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BEEF Magazine is the source for beef production, management and market news.
November 5, 2018
“The discussion has started to become not if we have an animal disease outbreak, but when,” explained Greg Ibach, undersecretary for USDA’s marketing and regulatory programs.
Yes, there is the mandatory USDA Animal Disease Traceability (ADT) program. But it only pertains to cattle older than 18 months crossing state lines. Plus, patchwork state regulations can make for inconsistent enforcement of the federal regulation.
No, a traceability system does nothing to prevent disease. However, a robust traceability system could pave the way for containment and control of foot-and-mouth disease, or a similar one, at an exponentially faster rate than is currently possible.
“In the event we do have an animal disease, finding sick and exposed animals is going to be key to control and eradication, and that’s where time is going to matter very much,” Ibach explained at the recent Livestock Traceability Forum hosted by the National Institute for Animal Agriculture.
“With the system we have in place today, many times trace-outs take weeks or months to accomplish; it’s not hours or days.”
As a former director of the Nebraska Department of Agriculture, Ibach has firsthand experience garnered by working with the state’s animal health officials. He also remains involved in his family’s Nebraska ranch. So, he understands the need for traceability relative to disease surveillance and control. He also understands the need for practical solutions.
“I’m a cow-calf producer and have in the back of my mind that the rules I make at USDA, the systems I put in place at USDA, are rules and systems I’m going to be expected to adhere to on my own farm and ranch,” Ibach said. “That’s very much in my mind: Is this something that would work in real life?”
In the event of a foreign animal disease (FAD) outbreak, with the current system, the first casualties will likely be animal welfare and economics.
“The consequence of not having effective animal traceability system that works are severe and costly,” said Jack Shere, DVM, U.S. chief veterinary officer. For instance, he points out an estimated 1 million pigs are transported interstate every day.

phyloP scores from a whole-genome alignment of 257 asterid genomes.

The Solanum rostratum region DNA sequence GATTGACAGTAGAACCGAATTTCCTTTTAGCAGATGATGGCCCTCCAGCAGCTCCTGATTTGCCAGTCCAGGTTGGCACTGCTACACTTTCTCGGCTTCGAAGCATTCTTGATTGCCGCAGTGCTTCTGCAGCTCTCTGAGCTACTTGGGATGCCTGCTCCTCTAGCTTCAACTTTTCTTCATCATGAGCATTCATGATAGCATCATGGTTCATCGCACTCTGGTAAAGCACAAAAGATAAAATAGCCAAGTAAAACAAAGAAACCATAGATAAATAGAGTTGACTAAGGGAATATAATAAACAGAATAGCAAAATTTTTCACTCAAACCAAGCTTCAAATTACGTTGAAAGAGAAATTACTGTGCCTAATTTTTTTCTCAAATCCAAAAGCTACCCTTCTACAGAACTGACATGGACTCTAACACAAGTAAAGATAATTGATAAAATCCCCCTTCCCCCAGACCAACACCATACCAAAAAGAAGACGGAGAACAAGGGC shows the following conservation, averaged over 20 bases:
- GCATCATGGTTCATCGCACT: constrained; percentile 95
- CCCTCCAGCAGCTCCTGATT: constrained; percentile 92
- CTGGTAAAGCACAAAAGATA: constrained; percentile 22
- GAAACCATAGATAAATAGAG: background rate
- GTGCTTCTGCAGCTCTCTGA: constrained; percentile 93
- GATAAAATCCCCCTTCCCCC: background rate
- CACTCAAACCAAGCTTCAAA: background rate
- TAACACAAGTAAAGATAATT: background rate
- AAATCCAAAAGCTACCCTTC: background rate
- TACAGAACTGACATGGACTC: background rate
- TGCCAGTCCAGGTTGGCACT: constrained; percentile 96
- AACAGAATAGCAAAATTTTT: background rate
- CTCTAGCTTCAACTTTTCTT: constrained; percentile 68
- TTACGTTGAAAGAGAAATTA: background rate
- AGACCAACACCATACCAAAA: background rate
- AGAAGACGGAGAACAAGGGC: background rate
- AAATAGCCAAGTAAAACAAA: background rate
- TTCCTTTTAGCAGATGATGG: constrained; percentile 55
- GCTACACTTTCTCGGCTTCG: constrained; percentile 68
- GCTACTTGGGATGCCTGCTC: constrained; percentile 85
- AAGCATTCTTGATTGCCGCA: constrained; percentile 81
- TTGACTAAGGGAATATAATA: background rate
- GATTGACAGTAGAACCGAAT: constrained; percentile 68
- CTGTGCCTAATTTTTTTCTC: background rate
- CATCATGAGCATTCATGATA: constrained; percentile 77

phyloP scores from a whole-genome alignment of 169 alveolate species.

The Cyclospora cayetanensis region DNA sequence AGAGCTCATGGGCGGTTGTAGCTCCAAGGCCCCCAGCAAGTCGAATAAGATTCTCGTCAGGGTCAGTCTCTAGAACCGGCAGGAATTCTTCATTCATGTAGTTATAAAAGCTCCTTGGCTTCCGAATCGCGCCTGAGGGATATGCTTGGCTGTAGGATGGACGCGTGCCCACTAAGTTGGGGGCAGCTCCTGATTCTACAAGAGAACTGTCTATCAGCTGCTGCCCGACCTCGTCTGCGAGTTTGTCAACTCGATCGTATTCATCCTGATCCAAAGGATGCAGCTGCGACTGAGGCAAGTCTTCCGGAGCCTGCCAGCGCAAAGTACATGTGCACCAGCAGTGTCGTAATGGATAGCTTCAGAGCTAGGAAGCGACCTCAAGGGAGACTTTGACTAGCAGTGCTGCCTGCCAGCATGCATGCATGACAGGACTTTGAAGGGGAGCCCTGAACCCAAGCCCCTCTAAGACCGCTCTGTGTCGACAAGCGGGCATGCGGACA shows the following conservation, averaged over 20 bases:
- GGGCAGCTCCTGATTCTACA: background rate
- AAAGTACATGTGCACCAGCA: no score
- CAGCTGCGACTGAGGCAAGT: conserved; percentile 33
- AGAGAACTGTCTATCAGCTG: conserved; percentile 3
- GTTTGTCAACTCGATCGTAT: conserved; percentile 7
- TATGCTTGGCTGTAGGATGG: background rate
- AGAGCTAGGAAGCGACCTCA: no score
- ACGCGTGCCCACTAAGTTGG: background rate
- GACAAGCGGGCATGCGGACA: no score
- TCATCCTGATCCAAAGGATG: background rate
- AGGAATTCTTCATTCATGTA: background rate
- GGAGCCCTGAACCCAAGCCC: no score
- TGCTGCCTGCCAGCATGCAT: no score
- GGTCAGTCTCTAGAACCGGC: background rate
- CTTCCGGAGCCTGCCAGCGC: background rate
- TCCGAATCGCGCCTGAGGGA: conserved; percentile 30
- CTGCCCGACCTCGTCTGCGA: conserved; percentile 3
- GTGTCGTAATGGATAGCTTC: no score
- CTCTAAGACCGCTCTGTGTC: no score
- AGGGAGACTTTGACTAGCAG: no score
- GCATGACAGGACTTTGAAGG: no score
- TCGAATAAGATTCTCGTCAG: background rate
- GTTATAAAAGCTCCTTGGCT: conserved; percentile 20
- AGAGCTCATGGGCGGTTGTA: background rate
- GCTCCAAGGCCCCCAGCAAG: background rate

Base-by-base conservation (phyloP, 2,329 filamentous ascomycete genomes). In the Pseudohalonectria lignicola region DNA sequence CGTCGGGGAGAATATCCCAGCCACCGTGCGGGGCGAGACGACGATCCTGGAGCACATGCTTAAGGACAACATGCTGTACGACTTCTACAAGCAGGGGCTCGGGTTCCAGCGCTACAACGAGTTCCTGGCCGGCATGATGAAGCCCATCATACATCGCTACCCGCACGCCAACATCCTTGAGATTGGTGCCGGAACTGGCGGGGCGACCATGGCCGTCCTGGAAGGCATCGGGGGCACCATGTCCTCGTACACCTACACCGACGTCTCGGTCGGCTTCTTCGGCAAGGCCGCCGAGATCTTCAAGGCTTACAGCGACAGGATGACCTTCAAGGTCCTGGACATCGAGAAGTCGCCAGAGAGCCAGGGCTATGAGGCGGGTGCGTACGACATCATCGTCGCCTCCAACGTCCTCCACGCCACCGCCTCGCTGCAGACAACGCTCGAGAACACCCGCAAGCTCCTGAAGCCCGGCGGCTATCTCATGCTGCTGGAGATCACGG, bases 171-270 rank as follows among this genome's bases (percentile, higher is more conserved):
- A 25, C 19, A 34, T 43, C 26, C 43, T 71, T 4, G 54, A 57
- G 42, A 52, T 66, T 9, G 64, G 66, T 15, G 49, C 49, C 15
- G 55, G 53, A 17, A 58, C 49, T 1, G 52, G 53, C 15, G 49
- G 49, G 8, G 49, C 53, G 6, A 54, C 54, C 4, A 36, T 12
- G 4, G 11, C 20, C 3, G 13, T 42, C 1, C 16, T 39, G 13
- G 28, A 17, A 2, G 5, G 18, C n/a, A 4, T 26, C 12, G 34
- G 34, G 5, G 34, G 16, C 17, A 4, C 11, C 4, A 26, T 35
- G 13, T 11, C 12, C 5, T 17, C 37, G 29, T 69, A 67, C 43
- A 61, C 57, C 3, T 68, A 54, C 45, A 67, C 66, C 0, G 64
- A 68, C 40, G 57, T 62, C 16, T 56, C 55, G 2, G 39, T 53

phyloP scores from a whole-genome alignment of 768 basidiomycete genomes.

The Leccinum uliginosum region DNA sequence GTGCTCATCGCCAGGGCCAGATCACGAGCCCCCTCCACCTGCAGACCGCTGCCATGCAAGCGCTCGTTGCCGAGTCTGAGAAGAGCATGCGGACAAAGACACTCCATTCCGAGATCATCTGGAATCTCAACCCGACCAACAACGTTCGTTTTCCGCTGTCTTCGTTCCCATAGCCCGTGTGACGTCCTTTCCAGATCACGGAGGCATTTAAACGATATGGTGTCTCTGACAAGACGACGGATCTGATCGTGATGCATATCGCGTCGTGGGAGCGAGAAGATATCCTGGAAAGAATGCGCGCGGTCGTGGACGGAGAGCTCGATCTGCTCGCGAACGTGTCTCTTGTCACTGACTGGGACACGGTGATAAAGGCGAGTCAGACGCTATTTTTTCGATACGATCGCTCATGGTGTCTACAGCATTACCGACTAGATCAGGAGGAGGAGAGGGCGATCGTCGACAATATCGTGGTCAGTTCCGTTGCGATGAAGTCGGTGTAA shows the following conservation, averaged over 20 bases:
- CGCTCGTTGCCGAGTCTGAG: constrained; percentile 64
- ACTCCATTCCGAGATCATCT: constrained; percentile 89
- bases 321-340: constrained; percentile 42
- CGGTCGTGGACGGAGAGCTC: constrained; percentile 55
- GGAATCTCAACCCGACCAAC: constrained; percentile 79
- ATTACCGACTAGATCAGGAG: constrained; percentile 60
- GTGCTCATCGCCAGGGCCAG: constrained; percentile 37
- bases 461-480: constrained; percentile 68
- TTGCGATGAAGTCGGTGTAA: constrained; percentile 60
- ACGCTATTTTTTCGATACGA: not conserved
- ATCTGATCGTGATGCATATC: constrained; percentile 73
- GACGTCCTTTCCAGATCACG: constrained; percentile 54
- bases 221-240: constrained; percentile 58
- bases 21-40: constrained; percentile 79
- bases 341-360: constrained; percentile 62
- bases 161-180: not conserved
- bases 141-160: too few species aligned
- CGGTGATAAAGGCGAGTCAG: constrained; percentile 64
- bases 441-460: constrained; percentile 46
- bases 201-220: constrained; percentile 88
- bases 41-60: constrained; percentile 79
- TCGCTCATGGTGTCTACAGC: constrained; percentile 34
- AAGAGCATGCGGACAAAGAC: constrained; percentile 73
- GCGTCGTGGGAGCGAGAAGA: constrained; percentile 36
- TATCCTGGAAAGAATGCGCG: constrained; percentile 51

If a FAD like African swine fever entered the U.S., USDA would likely stop all hog movement until the geography of exposure was identified. Given the just-in-time nature of U.S. livestock production, Shere explained that stopping animal movement creates immediate animal welfare challenges.
Through the first half of this year, using data from the Foreign Agricultural Service, Nevil Speer, an industry analyst from Bowling Green, Ky., explained U.S. beef exports accounted for $350 per head of U.S. fed slaughter, or about $26 per cwt. During the same time, the fed cattle market averaged about $120.
“I don’t think we know how ugly this business could be if exports go away, or even part of it,” Speer said.
Stoppage of livestock movement nationally for a period of time, as well as the potential loss of export markets, would impact the producers involved.
It would also affect the economic livelihoods of rural communities, besides disrupting jobs on down the beef production and distribution chain.
“I don’t think we talk enough about what are truly the public interests,” Speer said.
“We talk a lot about the impact on producers, but I also think we have to recognize all of the vendors and the rural economy and the connection of what happens in an economic world; those are also the public interest.”
That’s one reason the federal government is working with other nations around the world to flesh out the concept known as regionalization. In simple terms, the notion is that if an animal disease can be contained within a specific region of a country, then commerce should be allowed to continue in the rest of the country.
“If you get an animal disease in one state on the coast, for example, we’re making the argument that we would like to contain any trade disruptions to that specific locality and allow commerce to move in the rest of the United States,” Ibach explained.
“If we can’t show that we have a system in place to identify where the disease is at, document that animal movement is controlled and contained within that region, then we won’t be able to convince our trading partners that they should let products move from the rest of our country. And that’s where that economic impact starts getting down to individual producer level,” he added.
Such regionalization requires faster traceability than the days and months mentioned earlier. That’s one reason a growing number of cattle producers support adoption of electronic identification (EID).
Speer pointed to one of the conclusions from a summary review of ADT: “Possibly the most significant change in stakeholder opinion since establishment of ADT in 2013 is the increased support for EID in cattle.”
That’s also one reason USDA announced in September that it plans to pay part of the cost of electronic tags for producers.
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